The transition from spending 24/7 with my darlin’ boyfriend to being all by my lonesome for what felt like 25/8 was tougher than I thought. Both my trips to Greece so far have been safely protected by his presence and good Greek language skills, so starting off on my own for 10 days was going to be different.
|My lone shadow at sunset in Delphi, symbolic, yadda yadda. 😉|
Once I arrived in Delphi, I was overwhelmed by feelings: of loneliness, sure, but more than that, of panic. If I’m so sorry to be alone and it’s only the first day, how am I going to survive this year? was my thought. I allowed myself a few moments of complete insanity before thinking about ways to feel better. How can I spend my unstructured free time? This seemed to be the most important question, as it was in those off-moments that I was most prone to meltdown. Write, was the obvious answer. But writing alone is a solitary endeavor, so I’m still trying to figure out how I may want to spend time otherwise, as well. Volunteering is one option, perhaps seeking conversation partner another, depending on the country I’m in. In any case, my day of “mourning” ended and my first day of real independence began.
Delphi was very cool, but I was only there for one night. My next stop, I had decided, was Nafplio. A number of folks had told me Nafplio was beautiful, beautiful, beautiful, Boris assured me I would love it, and so I went. How did I get there, you might ask? By being super resourceful and amazing? NO, not really, but it sure felt like that!
Step 1: Buy a bus ticket. The taverna where the bus had dropped us off from Athens is the new KTEL, apparently, so I walked into the restaurant and asked for the ticket. Greeks generally speak English, which is really helpful for me. (I had heard enough from Boris, though, to be able to say a few things, but that would only mislead the Greek to whom I was speaking! I’d ask for something in Greek, they’d reply in the same language only to be met by my confused stare.)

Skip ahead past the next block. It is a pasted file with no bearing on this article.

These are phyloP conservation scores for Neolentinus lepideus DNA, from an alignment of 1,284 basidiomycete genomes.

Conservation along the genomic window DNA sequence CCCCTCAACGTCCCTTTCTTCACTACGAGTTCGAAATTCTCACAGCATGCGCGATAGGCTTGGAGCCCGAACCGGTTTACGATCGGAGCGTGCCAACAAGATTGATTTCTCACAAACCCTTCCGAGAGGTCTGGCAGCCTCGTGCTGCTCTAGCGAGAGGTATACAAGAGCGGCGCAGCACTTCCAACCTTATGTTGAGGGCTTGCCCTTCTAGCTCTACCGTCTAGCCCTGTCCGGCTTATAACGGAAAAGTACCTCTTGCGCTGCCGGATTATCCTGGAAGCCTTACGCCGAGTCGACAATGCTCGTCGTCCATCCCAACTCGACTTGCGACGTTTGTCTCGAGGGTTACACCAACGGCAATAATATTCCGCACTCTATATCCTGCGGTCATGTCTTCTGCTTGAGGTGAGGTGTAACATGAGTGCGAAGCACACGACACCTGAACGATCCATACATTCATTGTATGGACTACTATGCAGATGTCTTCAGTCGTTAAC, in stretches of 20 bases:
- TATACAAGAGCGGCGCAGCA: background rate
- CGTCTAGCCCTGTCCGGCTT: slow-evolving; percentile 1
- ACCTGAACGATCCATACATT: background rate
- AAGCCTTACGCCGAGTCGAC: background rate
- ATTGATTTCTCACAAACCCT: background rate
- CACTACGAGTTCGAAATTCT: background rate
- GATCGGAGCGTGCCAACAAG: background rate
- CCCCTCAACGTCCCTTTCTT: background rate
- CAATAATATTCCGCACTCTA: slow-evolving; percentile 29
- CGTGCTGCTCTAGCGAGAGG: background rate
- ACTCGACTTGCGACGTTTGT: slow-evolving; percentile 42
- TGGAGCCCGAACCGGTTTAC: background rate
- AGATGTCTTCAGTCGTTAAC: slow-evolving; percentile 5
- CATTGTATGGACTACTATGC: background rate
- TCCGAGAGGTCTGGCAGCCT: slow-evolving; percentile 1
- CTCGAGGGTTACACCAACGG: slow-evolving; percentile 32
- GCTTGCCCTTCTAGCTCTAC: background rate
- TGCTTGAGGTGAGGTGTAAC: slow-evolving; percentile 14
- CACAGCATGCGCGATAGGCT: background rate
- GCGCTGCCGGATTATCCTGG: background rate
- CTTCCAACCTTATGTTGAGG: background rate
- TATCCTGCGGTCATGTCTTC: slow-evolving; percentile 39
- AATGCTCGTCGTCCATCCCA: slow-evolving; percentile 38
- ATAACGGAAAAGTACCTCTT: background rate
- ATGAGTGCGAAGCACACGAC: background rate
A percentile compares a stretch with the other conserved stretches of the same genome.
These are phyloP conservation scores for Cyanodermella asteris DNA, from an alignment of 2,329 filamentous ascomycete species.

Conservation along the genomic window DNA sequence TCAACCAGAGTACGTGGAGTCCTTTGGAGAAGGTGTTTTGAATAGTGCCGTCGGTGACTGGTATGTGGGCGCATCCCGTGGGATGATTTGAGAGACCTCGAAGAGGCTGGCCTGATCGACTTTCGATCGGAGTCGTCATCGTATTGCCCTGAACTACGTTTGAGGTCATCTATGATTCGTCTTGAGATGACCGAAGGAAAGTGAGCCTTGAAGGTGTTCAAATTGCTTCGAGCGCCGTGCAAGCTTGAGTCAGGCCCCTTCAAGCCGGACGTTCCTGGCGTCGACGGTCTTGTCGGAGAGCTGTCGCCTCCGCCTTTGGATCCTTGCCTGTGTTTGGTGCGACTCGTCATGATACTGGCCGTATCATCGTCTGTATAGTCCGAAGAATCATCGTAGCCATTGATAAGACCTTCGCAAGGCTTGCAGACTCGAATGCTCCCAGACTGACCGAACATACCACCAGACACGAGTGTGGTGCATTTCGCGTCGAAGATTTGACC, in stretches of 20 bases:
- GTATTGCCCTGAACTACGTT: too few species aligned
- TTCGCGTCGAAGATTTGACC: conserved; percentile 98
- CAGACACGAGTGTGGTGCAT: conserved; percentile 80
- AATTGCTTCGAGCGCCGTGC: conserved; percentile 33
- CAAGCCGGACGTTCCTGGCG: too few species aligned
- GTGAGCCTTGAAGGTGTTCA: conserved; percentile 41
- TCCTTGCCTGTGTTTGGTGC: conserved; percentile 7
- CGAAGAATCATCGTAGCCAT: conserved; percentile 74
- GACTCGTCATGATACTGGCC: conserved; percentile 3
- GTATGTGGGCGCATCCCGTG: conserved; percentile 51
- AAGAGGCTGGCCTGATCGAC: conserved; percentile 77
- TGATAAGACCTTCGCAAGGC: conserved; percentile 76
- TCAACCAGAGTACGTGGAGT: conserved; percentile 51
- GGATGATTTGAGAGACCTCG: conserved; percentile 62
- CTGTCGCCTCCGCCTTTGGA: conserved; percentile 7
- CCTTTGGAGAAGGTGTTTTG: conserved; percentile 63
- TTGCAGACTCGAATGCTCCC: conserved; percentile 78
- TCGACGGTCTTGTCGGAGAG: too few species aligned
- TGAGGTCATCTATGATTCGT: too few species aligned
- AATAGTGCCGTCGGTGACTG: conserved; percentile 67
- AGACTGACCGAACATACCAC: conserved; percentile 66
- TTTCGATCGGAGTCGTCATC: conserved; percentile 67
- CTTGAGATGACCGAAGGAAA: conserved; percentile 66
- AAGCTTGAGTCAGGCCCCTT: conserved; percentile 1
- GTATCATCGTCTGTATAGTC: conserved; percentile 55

The bus from Delphi to Athens left at 11 a.m. Or, at least, it was supposed to, but it arrived at 11:20 and we were on our way.
Step 2: Take the bus to Attiki metro stop. The bus for Delphi arrives at Stathmos Liossion, which is bus station B and services some of the northern parts of Greece. It’s much smaller than the other bus station, as I would soon learn. I remembered how Boris and I had gotten to the metro when we had arrived there from Meteora, so I walked to the nearest periptero and then took a bus (basically any city bus goes far enough down that street to get you to Attiki), dutifully asked the driver, “Attiki?” And when he nodded, hopped off.
Step 3: Take the metro from Attiki to Omonia. I knew to do this thanks to the desk lady at Athens Backpackers, where I had stayed my last night in Athens. She had given me a really excellent map, and given me directions to Station A before realizing I needed to get to Station B. Thus, I had both sets of directions, and my absolutely genius brain (haha) decided to meld the directions together.
I knew I had to get to Omonia. Some had suggested I take a cab to the bus station from there, but the hostel lady disagreed. To save money–and, perhaps, for a subconscious desire to prove to myself that I could do it–I stuck to her directions. Attiki and Omonia are on the same line, so all I had to do was hop on the train in the direction of Piraeus, and get off a few stops along the way.